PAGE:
for mercury in the country, said Professor Miller, the mercury
specialist. In a lawsuit against the company, two former employees
who were dismissed by Newmont leveled similar accusations of
disregard for environmental rules at operations in Nevada in 2001.

Neither the state nor the Environmental Protection Agency regulates
mercury emissions at Nevada mines, except as water pollutants,
Professor Miller said. Newmont's Indonesia mine averaged more than
four tons of mercury in the air annually, about equal to the largest
similar emission at an American mine in Nevada in the late 1990's, he

But one former Newmont employee familiar with the Indonesian mine's
operations said that in 1998, when the mine was at the height of
production and the mercury scrubber was often not working, the
emissions into the air could have been as much as eight tons or more.

Since 2001, Professor Miller said, the EPA has cut emissions at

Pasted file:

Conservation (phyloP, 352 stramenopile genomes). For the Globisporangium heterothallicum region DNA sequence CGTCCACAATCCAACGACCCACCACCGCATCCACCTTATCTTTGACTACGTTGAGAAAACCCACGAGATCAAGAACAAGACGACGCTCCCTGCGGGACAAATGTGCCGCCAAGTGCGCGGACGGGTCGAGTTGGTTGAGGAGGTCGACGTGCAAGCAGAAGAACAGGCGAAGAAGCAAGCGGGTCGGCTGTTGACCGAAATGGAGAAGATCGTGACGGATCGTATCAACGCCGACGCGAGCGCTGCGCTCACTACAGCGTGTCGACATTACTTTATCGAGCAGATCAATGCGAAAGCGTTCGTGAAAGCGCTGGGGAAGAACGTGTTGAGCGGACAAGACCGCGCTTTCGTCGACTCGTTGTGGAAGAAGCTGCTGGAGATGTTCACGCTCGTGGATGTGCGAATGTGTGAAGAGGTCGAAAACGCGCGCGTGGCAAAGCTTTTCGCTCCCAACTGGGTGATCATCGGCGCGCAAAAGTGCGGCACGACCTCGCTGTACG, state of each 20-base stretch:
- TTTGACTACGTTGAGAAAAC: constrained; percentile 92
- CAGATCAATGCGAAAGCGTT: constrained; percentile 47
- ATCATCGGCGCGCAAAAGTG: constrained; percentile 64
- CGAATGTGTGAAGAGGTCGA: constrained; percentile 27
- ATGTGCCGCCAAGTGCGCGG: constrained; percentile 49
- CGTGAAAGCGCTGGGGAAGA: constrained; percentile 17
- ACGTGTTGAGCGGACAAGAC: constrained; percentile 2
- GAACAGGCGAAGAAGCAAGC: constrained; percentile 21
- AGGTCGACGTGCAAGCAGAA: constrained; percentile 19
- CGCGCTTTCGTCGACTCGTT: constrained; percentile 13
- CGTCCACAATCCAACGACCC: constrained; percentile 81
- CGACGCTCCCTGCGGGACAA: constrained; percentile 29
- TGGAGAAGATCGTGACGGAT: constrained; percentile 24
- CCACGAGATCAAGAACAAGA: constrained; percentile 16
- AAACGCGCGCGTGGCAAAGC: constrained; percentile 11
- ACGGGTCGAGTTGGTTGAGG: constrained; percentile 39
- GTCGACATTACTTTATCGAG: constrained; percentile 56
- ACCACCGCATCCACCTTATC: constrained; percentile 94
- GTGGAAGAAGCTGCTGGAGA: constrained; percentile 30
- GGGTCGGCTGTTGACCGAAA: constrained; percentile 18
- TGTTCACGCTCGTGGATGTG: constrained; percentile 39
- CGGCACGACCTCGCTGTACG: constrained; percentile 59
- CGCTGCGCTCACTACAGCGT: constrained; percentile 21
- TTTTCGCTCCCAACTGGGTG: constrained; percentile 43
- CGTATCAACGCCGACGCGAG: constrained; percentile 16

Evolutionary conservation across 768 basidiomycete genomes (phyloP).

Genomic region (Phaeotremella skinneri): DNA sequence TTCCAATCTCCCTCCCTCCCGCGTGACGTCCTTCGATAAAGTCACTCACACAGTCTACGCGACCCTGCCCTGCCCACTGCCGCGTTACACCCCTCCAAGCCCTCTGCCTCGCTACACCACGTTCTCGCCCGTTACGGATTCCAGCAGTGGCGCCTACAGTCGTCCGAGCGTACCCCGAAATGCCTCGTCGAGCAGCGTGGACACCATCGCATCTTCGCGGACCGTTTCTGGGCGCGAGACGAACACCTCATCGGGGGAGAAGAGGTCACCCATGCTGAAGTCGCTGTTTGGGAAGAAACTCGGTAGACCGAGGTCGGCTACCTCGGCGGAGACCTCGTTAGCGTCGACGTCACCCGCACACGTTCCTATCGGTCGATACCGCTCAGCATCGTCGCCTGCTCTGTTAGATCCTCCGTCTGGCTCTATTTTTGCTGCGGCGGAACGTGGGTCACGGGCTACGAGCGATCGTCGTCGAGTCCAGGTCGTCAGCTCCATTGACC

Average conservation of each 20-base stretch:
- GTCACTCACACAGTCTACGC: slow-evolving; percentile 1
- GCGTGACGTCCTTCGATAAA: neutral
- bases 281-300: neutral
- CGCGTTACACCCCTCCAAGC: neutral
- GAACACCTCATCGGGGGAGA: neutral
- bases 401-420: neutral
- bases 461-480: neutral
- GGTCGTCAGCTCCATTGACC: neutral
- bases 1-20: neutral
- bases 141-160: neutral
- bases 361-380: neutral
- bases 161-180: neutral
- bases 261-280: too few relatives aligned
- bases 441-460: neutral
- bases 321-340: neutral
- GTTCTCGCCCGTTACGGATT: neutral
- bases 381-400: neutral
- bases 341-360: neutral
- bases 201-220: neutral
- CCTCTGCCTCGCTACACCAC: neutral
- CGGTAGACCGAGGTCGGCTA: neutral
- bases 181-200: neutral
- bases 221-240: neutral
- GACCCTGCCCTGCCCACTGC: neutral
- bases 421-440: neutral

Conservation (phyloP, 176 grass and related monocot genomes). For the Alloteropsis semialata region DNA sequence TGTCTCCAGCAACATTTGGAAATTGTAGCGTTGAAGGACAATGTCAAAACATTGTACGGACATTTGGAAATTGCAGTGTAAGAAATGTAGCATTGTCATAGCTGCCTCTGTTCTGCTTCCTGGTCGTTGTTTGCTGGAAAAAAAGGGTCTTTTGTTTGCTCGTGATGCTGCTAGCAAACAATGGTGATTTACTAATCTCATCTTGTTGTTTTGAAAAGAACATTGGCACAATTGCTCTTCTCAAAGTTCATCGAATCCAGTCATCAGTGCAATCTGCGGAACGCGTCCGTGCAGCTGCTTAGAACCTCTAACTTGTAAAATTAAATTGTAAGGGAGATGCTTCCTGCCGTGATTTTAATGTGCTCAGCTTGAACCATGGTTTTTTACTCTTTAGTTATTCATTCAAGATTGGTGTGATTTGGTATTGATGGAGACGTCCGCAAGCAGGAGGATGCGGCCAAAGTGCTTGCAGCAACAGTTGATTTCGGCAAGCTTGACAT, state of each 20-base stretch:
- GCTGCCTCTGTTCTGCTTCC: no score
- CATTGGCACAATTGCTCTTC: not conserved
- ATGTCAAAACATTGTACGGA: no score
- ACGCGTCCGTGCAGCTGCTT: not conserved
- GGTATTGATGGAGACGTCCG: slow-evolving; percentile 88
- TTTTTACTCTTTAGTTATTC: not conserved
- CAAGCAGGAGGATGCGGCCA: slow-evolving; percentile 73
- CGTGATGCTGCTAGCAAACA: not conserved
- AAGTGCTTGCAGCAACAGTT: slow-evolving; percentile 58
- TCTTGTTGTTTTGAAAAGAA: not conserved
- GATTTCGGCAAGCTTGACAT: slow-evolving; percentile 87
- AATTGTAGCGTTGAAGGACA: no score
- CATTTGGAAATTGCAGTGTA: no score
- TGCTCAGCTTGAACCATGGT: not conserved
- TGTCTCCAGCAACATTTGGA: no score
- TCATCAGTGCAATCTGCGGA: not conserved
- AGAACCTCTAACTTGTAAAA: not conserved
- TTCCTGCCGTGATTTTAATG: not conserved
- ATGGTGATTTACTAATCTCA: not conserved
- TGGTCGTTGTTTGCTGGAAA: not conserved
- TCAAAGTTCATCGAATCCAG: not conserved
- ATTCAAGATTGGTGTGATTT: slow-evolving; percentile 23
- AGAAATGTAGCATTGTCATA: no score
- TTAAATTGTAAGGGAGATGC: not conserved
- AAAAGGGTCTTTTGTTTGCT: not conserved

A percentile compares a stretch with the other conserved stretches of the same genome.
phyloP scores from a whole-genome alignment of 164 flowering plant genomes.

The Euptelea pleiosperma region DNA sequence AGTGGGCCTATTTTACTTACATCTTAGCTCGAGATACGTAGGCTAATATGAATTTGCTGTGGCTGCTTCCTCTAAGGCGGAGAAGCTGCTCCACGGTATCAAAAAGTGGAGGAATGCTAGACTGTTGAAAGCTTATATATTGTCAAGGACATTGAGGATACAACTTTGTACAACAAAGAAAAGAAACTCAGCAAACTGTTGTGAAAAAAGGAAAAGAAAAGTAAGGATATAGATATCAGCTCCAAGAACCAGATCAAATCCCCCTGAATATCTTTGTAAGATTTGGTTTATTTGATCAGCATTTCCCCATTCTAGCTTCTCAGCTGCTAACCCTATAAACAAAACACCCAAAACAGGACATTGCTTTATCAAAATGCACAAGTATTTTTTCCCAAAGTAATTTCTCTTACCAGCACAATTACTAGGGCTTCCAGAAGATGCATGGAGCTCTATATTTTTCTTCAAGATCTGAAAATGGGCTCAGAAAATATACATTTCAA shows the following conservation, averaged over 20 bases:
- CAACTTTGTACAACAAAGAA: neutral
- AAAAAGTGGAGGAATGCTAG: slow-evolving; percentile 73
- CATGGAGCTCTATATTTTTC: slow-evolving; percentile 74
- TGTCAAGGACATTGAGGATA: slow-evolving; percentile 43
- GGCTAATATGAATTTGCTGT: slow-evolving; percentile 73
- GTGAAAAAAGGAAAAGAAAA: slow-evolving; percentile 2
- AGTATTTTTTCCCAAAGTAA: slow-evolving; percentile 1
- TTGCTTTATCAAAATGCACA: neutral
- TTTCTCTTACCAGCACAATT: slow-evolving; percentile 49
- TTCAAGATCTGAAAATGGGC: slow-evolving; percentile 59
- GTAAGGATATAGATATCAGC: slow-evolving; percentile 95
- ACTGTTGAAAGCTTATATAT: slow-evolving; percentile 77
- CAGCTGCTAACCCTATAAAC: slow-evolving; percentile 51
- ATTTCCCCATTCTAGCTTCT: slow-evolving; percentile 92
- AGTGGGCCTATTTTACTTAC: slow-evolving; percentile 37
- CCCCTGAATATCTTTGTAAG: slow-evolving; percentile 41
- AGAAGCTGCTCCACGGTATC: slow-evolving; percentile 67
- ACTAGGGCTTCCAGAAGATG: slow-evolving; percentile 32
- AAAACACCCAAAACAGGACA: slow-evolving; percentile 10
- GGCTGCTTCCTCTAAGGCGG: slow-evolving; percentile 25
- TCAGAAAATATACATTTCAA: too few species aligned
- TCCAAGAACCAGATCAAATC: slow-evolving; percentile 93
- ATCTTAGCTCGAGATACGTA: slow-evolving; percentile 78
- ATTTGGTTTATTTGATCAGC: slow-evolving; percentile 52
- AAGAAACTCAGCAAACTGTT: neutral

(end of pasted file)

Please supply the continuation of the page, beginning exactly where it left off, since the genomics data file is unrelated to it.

Nevada mines by 40 percent, but he noted that it had done so by
relying on voluntary agreements. "Newmont is a good actor in Nevada
on mercury," he said. "What they have done in Nevada and what they
have done in Indonesia is a world apart."

An American toxicologist, Joe Rodricks, whom Newmont recommended as a
mercury specialist, said he had been told by the company that when
the scrubber was in operation, emissions at the Indonesian mine met
the standards for airborne mercury in Nevada.

"My understanding is that the times when they didn't meet the
standards was when the scrubber was not working," he said. But he
said he did not think the airborne mercury would have harmed local

An EPA official who specializes in mercury and who spoke on the